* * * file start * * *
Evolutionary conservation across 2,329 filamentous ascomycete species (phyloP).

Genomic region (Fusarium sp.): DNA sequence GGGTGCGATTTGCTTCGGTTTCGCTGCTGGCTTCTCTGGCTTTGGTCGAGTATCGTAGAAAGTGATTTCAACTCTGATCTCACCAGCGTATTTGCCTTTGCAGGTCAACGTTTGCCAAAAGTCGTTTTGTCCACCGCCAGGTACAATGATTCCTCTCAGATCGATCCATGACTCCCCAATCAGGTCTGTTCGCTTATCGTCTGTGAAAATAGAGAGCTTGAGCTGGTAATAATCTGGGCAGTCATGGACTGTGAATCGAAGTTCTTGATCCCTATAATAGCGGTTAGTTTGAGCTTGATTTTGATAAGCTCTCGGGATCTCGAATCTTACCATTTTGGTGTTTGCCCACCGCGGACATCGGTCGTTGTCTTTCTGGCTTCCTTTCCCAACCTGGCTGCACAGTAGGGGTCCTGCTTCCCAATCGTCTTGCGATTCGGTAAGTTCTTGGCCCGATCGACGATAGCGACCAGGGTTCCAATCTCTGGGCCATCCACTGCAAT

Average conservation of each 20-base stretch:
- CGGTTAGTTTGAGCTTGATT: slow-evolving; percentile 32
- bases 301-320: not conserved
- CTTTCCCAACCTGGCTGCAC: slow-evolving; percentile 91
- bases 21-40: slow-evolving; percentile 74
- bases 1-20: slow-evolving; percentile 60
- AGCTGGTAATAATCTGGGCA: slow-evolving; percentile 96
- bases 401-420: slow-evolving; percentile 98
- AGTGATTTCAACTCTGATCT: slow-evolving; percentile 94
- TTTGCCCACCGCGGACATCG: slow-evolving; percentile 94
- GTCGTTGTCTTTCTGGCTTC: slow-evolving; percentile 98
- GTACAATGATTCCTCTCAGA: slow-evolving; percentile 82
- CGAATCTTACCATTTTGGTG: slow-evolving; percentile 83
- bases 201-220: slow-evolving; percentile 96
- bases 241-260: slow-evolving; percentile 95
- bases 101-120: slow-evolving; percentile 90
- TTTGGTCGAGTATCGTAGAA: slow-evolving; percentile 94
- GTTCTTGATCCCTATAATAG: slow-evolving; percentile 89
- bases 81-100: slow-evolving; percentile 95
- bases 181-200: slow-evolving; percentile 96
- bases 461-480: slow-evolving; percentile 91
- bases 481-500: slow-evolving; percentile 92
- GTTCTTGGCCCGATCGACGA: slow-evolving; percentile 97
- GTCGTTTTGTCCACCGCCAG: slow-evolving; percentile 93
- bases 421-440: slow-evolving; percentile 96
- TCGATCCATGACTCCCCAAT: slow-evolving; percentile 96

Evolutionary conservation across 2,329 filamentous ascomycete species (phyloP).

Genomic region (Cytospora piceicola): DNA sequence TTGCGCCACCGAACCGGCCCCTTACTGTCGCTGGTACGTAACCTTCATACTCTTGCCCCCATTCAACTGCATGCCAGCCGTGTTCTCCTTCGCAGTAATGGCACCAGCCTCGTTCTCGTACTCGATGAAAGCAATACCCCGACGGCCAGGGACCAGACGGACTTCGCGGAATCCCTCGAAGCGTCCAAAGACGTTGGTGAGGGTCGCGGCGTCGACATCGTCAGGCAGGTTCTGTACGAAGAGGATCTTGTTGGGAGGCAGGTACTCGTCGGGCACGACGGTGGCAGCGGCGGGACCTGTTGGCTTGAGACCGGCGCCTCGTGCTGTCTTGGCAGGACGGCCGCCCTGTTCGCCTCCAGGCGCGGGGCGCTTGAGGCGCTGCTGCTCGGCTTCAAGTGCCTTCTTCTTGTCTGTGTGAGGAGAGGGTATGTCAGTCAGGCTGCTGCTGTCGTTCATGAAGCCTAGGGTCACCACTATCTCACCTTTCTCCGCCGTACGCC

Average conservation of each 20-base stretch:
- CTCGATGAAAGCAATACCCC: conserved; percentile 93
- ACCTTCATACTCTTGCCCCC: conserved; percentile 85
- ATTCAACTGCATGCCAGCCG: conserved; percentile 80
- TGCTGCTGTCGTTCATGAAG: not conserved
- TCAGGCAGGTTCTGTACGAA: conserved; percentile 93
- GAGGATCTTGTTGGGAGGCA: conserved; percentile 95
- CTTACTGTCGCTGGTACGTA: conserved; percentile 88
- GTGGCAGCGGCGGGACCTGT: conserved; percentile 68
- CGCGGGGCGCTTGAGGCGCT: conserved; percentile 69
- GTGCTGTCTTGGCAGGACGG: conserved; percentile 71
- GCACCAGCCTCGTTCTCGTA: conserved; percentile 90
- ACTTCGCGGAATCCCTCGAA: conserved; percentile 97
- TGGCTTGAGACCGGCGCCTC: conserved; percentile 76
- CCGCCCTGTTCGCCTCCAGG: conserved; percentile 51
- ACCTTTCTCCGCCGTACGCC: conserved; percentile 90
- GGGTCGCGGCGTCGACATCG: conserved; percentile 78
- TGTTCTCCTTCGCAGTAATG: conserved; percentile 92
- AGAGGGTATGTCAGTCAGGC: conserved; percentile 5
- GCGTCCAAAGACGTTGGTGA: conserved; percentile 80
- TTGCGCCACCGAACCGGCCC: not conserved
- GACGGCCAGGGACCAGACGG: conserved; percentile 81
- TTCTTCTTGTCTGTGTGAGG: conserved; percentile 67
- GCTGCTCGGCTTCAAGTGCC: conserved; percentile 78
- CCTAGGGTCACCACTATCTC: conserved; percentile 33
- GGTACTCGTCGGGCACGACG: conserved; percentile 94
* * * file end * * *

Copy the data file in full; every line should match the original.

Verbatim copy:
Evolutionary conservation across 2,329 filamentous ascomycete species (phyloP).

Genomic region (Fusarium sp.): DNA sequence GGGTGCGATTTGCTTCGGTTTCGCTGCTGGCTTCTCTGGCTTTGGTCGAGTATCGTAGAAAGTGATTTCAACTCTGATCTCACCAGCGTATTTGCCTTTGCAGGTCAACGTTTGCCAAAAGTCGTTTTGTCCACCGCCAGGTACAATGATTCCTCTCAGATCGATCCATGACTCCCCAATCAGGTCTGTTCGCTTATCGTCTGTGAAAATAGAGAGCTTGAGCTGGTAATAATCTGGGCAGTCATGGACTGTGAATCGAAGTTCTTGATCCCTATAATAGCGGTTAGTTTGAGCTTGATTTTGATAAGCTCTCGGGATCTCGAATCTTACCATTTTGGTGTTTGCCCACCGCGGACATCGGTCGTTGTCTTTCTGGCTTCCTTTCCCAACCTGGCTGCACAGTAGGGGTCCTGCTTCCCAATCGTCTTGCGATTCGGTAAGTTCTTGGCCCGATCGACGATAGCGACCAGGGTTCCAATCTCTGGGCCATCCACTGCAAT

Average conservation of each 20-base stretch:
- CGGTTAGTTTGAGCTTGATT: slow-evolving; percentile 32
- bases 301-320: not conserved
- CTTTCCCAACCTGGCTGCAC: slow-evolving; percentile 91
- bases 21-40: slow-evolving; percentile 74
- bases 1-20: slow-evolving; percentile 60
- AGCTGGTAATAATCTGGGCA: slow-evolving; percentile 96
- bases 401-420: slow-evolving; percentile 98
- AGTGATTTCAACTCTGATCT: slow-evolving; percentile 94
- TTTGCCCACCGCGGACATCG: slow-evolving; percentile 94
- GTCGTTGTCTTTCTGGCTTC: slow-evolving; percentile 98
- GTACAATGATTCCTCTCAGA: slow-evolving; percentile 82
- CGAATCTTACCATTTTGGTG: slow-evolving; percentile 83
- bases 201-220: slow-evolving; percentile 96
- bases 241-260: slow-evolving; percentile 95
- bases 101-120: slow-evolving; percentile 90
- TTTGGTCGAGTATCGTAGAA: slow-evolving; percentile 94
- GTTCTTGATCCCTATAATAG: slow-evolving; percentile 89
- bases 81-100: slow-evolving; percentile 95
- bases 181-200: slow-evolving; percentile 96
- bases 461-480: slow-evolving; percentile 91
- bases 481-500: slow-evolving; percentile 92
- GTTCTTGGCCCGATCGACGA: slow-evolving; percentile 97
- GTCGTTTTGTCCACCGCCAG: slow-evolving; percentile 93
- bases 421-440: slow-evolving; percentile 96
- TCGATCCATGACTCCCCAAT: slow-evolving; percentile 96

Evolutionary conservation across 2,329 filamentous ascomycete species (phyloP).

Genomic region (Cytospora piceicola): DNA sequence TTGCGCCACCGAACCGGCCCCTTACTGTCGCTGGTACGTAACCTTCATACTCTTGCCCCCATTCAACTGCATGCCAGCCGTGTTCTCCTTCGCAGTAATGGCACCAGCCTCGTTCTCGTACTCGATGAAAGCAATACCCCGACGGCCAGGGACCAGACGGACTTCGCGGAATCCCTCGAAGCGTCCAAAGACGTTGGTGAGGGTCGCGGCGTCGACATCGTCAGGCAGGTTCTGTACGAAGAGGATCTTGTTGGGAGGCAGGTACTCGTCGGGCACGACGGTGGCAGCGGCGGGACCTGTTGGCTTGAGACCGGCGCCTCGTGCTGTCTTGGCAGGACGGCCGCCCTGTTCGCCTCCAGGCGCGGGGCGCTTGAGGCGCTGCTGCTCGGCTTCAAGTGCCTTCTTCTTGTCTGTGTGAGGAGAGGGTATGTCAGTCAGGCTGCTGCTGTCGTTCATGAAGCCTAGGGTCACCACTATCTCACCTTTCTCCGCCGTACGCC

Average conservation of each 20-base stretch:
- CTCGATGAAAGCAATACCCC: conserved; percentile 93
- ACCTTCATACTCTTGCCCCC: conserved; percentile 85
- ATTCAACTGCATGCCAGCCG: conserved; percentile 80
- TGCTGCTGTCGTTCATGAAG: not conserved
- TCAGGCAGGTTCTGTACGAA: conserved; percentile 93
- GAGGATCTTGTTGGGAGGCA: conserved; percentile 95
- CTTACTGTCGCTGGTACGTA: conserved; percentile 88
- GTGGCAGCGGCGGGACCTGT: conserved; percentile 68
- CGCGGGGCGCTTGAGGCGCT: conserved; percentile 69
- GTGCTGTCTTGGCAGGACGG: conserved; percentile 71
- GCACCAGCCTCGTTCTCGTA: conserved; percentile 90
- ACTTCGCGGAATCCCTCGAA: conserved; percentile 97
- TGGCTTGAGACCGGCGCCTC: conserved; percentile 76
- CCGCCCTGTTCGCCTCCAGG: conserved; percentile 51
- ACCTTTCTCCGCCGTACGCC: conserved; percentile 90
- GGGTCGCGGCGTCGACATCG: conserved; percentile 78
- TGTTCTCCTTCGCAGTAATG: conserved; percentile 92
- AGAGGGTATGTCAGTCAGGC: conserved; percentile 5
- GCGTCCAAAGACGTTGGTGA: conserved; percentile 80
- TTGCGCCACCGAACCGGCCC: not conserved
- GACGGCCAGGGACCAGACGG: conserved; percentile 81
- TTCTTCTTGTCTGTGTGAGG: conserved; percentile 67
- GCTGCTCGGCTTCAAGTGCC: conserved; percentile 78
- CCTAGGGTCACCACTATCTC: conserved; percentile 33
- GGTACTCGTCGGGCACGACG: conserved; percentile 94